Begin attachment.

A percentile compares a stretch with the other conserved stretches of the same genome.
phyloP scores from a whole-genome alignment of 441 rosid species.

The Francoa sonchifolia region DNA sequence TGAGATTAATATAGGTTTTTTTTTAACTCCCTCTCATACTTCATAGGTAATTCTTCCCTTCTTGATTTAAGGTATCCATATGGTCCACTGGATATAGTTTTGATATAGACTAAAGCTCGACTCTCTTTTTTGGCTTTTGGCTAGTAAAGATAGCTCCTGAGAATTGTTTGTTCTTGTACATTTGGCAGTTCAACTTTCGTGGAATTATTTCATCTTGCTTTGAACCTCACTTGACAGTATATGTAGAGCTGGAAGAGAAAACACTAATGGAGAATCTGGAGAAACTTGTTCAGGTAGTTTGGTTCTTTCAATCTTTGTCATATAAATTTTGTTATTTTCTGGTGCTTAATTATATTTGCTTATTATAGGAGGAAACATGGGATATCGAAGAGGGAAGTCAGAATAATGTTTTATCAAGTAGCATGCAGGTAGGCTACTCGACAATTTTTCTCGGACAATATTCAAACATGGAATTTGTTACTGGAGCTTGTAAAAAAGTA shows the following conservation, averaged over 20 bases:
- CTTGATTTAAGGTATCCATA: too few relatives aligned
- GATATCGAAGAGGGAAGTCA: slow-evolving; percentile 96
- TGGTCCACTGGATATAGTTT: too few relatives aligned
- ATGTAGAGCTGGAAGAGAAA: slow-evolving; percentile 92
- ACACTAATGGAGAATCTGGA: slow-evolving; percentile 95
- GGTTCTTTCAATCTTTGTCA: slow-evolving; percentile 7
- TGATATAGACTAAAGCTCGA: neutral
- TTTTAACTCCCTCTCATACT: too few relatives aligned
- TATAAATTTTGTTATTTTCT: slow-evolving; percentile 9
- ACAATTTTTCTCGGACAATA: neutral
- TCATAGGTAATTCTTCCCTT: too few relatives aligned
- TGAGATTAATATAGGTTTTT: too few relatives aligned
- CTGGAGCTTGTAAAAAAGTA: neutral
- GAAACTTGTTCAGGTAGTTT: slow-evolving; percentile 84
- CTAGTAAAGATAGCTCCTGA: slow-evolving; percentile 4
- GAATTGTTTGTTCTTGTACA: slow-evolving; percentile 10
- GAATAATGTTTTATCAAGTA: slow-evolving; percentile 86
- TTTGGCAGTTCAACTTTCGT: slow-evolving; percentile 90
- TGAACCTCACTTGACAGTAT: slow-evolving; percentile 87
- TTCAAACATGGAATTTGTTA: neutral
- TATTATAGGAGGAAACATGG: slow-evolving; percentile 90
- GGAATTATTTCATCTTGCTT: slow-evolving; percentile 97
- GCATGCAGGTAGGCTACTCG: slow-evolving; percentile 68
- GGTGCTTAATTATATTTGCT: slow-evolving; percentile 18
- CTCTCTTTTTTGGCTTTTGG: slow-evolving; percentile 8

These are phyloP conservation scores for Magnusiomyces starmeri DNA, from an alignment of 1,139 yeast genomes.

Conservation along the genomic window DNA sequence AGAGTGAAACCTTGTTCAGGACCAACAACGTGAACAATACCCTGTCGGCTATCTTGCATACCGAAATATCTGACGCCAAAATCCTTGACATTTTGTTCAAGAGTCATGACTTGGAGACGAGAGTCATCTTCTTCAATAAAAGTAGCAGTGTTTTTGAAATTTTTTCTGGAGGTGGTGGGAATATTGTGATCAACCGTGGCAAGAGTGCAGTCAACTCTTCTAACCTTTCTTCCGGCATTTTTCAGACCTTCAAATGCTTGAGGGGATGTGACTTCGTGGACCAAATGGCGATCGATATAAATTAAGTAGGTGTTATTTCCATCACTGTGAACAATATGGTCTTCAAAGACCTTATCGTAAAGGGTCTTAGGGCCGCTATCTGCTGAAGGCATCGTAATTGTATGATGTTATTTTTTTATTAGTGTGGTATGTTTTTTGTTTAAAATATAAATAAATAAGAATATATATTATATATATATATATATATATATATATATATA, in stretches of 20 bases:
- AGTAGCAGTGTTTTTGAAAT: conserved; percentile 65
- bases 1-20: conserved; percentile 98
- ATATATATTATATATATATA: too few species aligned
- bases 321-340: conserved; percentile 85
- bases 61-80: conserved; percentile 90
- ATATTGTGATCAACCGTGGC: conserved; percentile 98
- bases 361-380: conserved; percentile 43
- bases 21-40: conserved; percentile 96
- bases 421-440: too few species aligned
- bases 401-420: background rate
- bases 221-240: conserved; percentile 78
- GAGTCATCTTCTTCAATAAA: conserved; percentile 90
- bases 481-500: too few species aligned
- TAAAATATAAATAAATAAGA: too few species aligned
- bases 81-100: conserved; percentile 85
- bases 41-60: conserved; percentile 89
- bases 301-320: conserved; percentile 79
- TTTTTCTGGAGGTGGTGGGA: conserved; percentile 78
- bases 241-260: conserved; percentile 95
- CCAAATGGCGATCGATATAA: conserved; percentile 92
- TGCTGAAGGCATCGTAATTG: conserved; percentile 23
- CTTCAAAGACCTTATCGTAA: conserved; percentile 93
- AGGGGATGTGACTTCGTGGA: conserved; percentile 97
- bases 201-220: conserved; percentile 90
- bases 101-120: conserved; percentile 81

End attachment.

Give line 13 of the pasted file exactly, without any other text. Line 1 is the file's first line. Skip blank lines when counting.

- ACAATTTTTCTCGGACAATA: neutral